Brief Look at Crime 12/29 – 01/04

Gambling addicted bank manager gets federal prison for stealing from elderly customers

Former bank manager Tiffany K. Look was visibly distraught even before a federal judge walked into the courtroom Monday morning. She had reason to be. Moments later, U.S. Middle District Judge John E. Jones sentenced Look, 40, of Harrisburg, to 2 years in federal prison for stealing nearly $140,000 from elderly customers. Look’s lawyer, A. Mark Winter, said she committed the crimes while in the grip of a gambling addiction. “At the end of the day, I knew right from wrong. And I chose wrong,” a tearful and apologetic Look told the judge. “I have no excuses.” “This is the most virulent gambling addiction I’ve ever seen,” Jones said. “This is a fairly audacious and almost inexplicable crime. I guess the casinos pulled you down.”

Guilty pleas and jail terms in largest cockfighting bust in New York history

New York state Attorney General Eric T. Schneiderman announced this month the felony convictions of two Ulster County men charged as part of the three-county takedown, “Operation Angry Birds,” which resulted in the dismantling of the largest known cockfighting ring in New York history, reaching from Ulster County to Brooklyn and Queens, and one of the biggest in the country. Cockfighting contraband and implements were found within the basement, including artificial spurs, candle wax, medical adhesive tape and syringes used to inject performance-enhancing drugs to strengthen the roosters’ fighting ability and other cockfighting implements and paraphernalia. “Cockfighting is a cruel, abusive and barbaric practice,” Schneiderman said in a statement. “It tortures animals, endangers the health and safety of our communities and is known to facilitate other crimes, [and] we are holding accountable those who raised animals for illegal sport, operated illegal gambling venues and trafficked fighting animals to New York City.

China arrests 87,000 for gambling, prostitution

Police in China have arrested 87,000 people in the campaign against gambling and prostitution that was launched earlier this year, the ministry of public security said. Over the past year, police closed more than 37,000 criminal cases related to gambling and the sale of sexual services that are criminal offences in China. The ministry made public 20 of the 37,000 crimes, including prostitution organised in leisure centres and online platforms and the creation of casinos and cross-border gambling, among other services.

Kissimmee man facing 30 years in jail described as ‘vampire’ scam artist 

For more than a decade, court records show, Scott Campbell has been victimizing women. In 2003, the Kissimmee man who portrayed himself as a high-powered music producer started swindling them out of their money, according to court records. Jeannie Thompson, his former girlfriend of eight years, put it like this: “Scott’s like a vampire. … He would take all your personal finances. He would do that until he would literally suck everything out of you.” Campbell, 49, was convicted in December of ripping off more than $1 million from women after portraying himself as a successful music producer. It was all a front to get money so he could take extravagant gambling trips to Las Vegas, Biloxi, Miss., and Atlantic City, N.J., prosecutors from Attorney General Pam Bondi’s office said.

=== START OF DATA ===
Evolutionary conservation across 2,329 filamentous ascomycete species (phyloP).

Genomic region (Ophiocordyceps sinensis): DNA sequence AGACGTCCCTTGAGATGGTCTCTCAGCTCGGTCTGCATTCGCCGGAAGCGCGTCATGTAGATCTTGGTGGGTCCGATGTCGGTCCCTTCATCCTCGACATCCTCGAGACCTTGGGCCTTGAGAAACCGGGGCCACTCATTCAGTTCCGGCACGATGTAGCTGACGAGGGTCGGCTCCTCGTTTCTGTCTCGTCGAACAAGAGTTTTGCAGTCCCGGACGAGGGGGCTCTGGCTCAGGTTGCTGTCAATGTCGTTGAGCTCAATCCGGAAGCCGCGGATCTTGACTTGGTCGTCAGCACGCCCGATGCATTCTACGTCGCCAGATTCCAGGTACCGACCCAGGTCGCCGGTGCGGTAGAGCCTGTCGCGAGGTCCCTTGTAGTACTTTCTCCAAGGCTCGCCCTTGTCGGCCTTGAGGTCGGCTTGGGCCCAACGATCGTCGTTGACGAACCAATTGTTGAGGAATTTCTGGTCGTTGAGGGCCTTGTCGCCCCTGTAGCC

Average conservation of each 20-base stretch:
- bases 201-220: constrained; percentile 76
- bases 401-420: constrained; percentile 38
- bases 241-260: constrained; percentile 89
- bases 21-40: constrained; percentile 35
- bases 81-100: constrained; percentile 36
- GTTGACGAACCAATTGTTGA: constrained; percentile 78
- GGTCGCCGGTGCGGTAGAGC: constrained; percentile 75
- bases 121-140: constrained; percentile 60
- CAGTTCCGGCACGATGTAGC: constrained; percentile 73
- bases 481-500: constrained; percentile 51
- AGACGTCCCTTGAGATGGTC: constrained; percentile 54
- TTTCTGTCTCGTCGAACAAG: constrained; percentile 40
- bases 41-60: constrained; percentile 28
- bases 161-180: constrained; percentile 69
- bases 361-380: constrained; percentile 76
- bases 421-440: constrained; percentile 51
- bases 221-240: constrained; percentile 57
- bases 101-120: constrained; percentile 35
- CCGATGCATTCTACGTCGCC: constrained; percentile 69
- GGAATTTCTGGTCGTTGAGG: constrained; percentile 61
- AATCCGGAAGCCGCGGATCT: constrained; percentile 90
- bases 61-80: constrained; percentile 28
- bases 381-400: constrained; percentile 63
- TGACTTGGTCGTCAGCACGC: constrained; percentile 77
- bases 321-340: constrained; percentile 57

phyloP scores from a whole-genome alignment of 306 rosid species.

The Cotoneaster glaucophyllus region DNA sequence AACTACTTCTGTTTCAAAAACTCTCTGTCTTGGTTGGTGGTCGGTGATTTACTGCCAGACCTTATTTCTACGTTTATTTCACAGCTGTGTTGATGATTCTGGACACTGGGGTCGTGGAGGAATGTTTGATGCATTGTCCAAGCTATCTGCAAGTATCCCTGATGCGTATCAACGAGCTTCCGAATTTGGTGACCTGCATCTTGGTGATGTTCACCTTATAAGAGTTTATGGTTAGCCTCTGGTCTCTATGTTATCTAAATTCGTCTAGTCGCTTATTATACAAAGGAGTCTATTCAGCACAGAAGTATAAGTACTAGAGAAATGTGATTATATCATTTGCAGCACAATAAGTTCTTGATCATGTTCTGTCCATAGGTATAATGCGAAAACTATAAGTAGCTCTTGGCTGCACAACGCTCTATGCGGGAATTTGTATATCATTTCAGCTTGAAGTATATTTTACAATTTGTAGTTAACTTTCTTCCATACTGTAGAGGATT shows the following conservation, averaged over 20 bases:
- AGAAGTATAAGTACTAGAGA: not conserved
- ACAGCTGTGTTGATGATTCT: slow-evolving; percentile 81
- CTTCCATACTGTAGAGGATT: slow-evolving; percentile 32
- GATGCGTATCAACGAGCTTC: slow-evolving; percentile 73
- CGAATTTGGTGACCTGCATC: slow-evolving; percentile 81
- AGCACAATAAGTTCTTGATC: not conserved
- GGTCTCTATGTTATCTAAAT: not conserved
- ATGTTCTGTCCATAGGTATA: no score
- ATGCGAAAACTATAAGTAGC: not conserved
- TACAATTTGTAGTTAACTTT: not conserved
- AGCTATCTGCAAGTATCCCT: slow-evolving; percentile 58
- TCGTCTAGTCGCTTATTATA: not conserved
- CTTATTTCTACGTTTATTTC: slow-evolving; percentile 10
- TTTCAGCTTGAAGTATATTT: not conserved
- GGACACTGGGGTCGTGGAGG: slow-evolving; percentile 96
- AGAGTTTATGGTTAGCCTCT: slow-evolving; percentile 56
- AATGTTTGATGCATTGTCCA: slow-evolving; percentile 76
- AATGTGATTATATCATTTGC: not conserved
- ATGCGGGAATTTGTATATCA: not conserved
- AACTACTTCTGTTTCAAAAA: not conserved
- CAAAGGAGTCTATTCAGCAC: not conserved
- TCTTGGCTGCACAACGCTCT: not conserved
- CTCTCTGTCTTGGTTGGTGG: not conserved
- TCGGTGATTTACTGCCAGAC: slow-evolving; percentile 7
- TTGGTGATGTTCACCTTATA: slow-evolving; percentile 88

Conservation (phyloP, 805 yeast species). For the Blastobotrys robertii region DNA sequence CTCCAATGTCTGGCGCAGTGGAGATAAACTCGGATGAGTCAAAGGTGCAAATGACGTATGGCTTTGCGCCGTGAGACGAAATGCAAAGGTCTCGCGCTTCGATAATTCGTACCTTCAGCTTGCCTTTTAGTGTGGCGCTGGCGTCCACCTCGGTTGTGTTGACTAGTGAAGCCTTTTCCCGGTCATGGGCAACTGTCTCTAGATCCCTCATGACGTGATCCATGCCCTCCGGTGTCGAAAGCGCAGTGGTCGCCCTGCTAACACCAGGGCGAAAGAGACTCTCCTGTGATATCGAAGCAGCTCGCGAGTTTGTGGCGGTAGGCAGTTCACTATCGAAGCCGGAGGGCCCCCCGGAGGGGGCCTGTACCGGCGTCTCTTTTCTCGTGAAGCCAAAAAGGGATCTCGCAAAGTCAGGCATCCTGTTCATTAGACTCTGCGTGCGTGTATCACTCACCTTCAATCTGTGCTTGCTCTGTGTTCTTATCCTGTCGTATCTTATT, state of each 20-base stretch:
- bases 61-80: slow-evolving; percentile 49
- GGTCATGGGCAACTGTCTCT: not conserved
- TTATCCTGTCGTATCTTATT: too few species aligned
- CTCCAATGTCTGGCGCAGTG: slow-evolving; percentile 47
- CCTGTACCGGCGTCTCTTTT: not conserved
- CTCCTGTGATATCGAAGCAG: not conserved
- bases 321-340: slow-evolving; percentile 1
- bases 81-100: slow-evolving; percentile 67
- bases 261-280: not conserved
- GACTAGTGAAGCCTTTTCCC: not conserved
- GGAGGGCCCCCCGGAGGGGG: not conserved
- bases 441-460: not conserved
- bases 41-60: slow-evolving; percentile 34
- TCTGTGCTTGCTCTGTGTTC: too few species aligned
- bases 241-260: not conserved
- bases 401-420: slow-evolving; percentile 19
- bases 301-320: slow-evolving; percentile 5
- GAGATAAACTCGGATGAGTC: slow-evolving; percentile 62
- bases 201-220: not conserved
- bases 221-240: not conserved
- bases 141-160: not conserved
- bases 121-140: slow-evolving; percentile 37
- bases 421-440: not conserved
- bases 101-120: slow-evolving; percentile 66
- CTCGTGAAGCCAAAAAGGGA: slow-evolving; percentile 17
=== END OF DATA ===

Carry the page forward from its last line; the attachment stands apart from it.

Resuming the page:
Suspect in Edmonton murder had violent record

Court documents detail the charges against Lam, who has been identified as the suspect in the killings in media reports. The charges in 2012 include a no-contact order for the seven people he threatened with death. Lam’s lengthy criminal record, stretching back to 1987, details a history of charges including aggravated assault, drug trafficking and possession, uttering threats and shoplifting. He was charged with careless use of a firearm in 2001. Detailed bankruptcy statements reveal Lam had a gambling problem and racked up more than $112,000 in unsecured charges across more 15 credit cards. He was ordered to attend a gambling addiction remediation program. On Dec. 16, 2014, just over a week before the bodies were discovered, the court ordered that Lam repay $17,655.43 in connection with his bankruptcy claim. The suspect in the killings took his own life Monday after killing eight other people. Police have not yet confirmed the identity of the suspect.

Authorities Investigate Dead Body Report In Cripple Creek 

A Christmas time jolt struck the Cripple Creek community last week with the discovery of a dead body and rumors running rampant about foul play, including a possible homicide. But a multi-agency investigation, led by the Cripple Creek Police Department, resulted in the confirmation of a suicide involving a white male. The victim apparently died from falling from a roof of a casino parking garage. His death was apparently self-inflicted. According to the Cripple Creek Police officials, the body was discovered around 10 p.m. on Dec. 24. An investigation was then launched by the CCPD with the help of the Teller County Sheriff’s Department, Colorado Bureau of Investigation and the Teller County Coroner’s office.

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